Arizona baseball: freshmen trio helps Wildcats fight for playoff berth
Freshmen Newman, Gibbons and Kingery continue to produce at the plate
After losing four of its starting nine position players to last year’s MLB Draft, the Arizona baseball team shifted from relying on experienced veterans to depending on underclassmen contributors this year.
Last season, more than half of the starters were juniors or seniors. Jump ahead a year and it hasn’t been rare to see four to five freshmen on the field at any given time.
“We’ve got a young group,” head coach Andy Lopez said. “Every four or five years, we are forced to throw some freshmen into the fire to see how they produce and handle themselves. It’s all a process and they will get better.”
During their first season as Wildcats, freshmen Kevin Newman, Scott Kingery, and Zach Gibbons have been thrust into significant roles and counted on to be key offensive cogs in the Wildcats’ new lineup.
Carl Miller / Arizona Daily Wildcat Zach Gibbons slides safely into third base. The Wildcats scored four runs to close the first inning.
The influx of young players has had its effect on the standings, as Arizona (31-21) sits at the edge of the NCAA Tournament, needing a series win against USC to most likely earn a bid.
The real decline from last year’s national championship team, though, has been the UA’s older pitching staff rather than the young field players.
The Wildcats rank as the top offensive team in the Pac-12, according to team batting average (.300) and total runs (339). Yet, Arizona sits ninth in total ERA (4.52).
Newman, Gibbons, and Kingery have been a big part of the offensive production.
The three regular starters have combined for nine triples, 86 runs and 146 hits. All added up and the freshmen have produced 29 percent of the triples, 28.5 percent of the hits and 25.3 percent of the runs scored this year.
In his first season at Arizona, Newman thrived in the new environment, even with the big task of replacing Alex Mejia as the Wildcats’ everyday shortstop.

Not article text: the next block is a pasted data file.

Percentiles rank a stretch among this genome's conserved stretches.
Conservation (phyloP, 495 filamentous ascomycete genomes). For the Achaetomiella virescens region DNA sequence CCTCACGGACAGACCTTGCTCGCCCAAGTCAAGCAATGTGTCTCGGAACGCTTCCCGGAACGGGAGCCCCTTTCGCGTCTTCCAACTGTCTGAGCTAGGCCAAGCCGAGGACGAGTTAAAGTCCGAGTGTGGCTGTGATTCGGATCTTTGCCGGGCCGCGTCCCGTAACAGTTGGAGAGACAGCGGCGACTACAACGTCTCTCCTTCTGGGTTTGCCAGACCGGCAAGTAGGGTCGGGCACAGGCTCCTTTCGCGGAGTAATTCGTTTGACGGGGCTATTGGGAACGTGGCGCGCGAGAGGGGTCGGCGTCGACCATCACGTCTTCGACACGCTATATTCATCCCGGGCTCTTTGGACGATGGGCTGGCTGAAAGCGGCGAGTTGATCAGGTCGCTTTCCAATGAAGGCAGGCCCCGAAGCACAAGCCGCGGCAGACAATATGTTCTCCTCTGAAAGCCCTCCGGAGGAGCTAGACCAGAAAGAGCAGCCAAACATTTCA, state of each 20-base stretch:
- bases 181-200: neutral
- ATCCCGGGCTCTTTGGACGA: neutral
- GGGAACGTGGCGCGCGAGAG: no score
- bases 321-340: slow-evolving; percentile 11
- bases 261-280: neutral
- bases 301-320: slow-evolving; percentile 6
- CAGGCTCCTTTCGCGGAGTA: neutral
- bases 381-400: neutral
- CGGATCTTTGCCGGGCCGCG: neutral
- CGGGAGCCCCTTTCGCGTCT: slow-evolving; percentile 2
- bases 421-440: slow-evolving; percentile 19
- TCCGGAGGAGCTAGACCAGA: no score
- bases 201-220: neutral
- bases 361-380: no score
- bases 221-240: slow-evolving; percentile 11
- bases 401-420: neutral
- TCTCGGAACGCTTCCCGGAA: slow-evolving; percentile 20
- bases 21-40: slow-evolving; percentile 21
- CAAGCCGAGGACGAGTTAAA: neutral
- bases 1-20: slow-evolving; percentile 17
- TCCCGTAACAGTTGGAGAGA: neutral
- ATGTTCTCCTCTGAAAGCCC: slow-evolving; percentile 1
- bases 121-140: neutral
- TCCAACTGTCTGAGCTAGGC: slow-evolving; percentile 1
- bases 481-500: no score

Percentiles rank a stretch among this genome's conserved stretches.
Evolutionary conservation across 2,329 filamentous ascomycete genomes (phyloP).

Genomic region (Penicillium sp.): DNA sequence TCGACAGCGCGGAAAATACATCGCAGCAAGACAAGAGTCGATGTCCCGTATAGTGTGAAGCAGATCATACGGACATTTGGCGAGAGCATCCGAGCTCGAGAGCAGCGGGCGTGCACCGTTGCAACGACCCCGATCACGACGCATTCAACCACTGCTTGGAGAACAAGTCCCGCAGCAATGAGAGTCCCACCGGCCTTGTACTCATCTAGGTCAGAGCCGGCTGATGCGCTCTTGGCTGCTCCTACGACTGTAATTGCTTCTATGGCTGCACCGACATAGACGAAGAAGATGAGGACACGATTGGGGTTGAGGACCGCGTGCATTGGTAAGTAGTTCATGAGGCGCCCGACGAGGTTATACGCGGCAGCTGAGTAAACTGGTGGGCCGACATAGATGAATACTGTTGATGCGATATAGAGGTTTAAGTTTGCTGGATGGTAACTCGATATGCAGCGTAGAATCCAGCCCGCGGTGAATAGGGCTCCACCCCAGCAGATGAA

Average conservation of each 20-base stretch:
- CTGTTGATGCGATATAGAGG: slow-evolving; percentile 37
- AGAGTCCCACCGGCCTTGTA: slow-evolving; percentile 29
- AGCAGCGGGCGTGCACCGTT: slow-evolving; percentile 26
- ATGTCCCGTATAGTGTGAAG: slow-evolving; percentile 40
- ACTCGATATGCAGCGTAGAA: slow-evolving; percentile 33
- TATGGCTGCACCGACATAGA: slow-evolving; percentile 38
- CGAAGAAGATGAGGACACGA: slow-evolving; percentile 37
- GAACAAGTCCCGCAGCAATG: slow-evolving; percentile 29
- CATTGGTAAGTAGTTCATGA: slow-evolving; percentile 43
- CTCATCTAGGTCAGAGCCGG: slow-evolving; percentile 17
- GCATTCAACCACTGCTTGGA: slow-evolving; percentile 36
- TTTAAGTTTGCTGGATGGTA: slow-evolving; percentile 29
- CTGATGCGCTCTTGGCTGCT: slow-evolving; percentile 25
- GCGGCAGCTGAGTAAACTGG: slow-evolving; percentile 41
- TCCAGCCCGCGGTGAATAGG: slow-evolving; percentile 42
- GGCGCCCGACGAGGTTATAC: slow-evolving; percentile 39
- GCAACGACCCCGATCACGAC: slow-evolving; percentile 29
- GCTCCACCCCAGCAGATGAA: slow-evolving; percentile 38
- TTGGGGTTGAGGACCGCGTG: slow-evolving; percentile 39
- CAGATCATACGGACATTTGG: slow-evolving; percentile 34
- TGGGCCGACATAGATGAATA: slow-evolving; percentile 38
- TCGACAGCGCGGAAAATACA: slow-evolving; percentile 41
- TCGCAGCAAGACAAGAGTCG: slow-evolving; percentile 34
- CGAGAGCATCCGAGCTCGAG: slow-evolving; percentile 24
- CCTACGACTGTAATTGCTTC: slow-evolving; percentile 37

Newman has started all 52 possible games this year and has compiled a .332 batting average and .776 OPS with five doubles, three triples, and 33 RBIs. Last month, he became one of just two freshmen to be placed on the Brooks Wallace Shortstop of the Year Watch List.
Moving from high school to college ball took some adjusting. One of the biggest challenges was the sheer pace of the game as compared to high school baseball, Newman said.
“I’ve really had to slow the game down in order to do work and get better,” he said.
“This season has definitely been all about improvement.”
Newman leads the team in hitting during road contests (.351), has recorded a team-leading 22 multi-hit games and is one of just two UA players batting over .300 in Pac-12 play.
Also, Newman currently ranks as the toughest player to strikeout in the Pac-12, whiffing only 13 times in 205 at-bats.
Newman isn’t alone, as Gibbons has also burst onto the scene. The freshman has a .299 batting average with five doubles, four triples, and 25 RBIs. Gibbons also scored 30 runs this season and has stolen 11 bases in 13 attempts.
“I’m glad that I’m able to contribute and do what I can help the team win,” Gibbons said. “My game plan at the plate has been staying through the ball, making solid contact, and taking everything one day at a time.”
Kingery hasn’t had quite the impact as the other two, but he’s still batting .252 on the season with six extra-base-hits, 21 runs and 14 RBIs. He said he can still improve at the plate, though.
“I just go out and play the game like I know how to and try to stay in the lineup,” Kingery said. “I feel like I could do a lot better; but at the freshman level, I’m pleased with where I am so far.”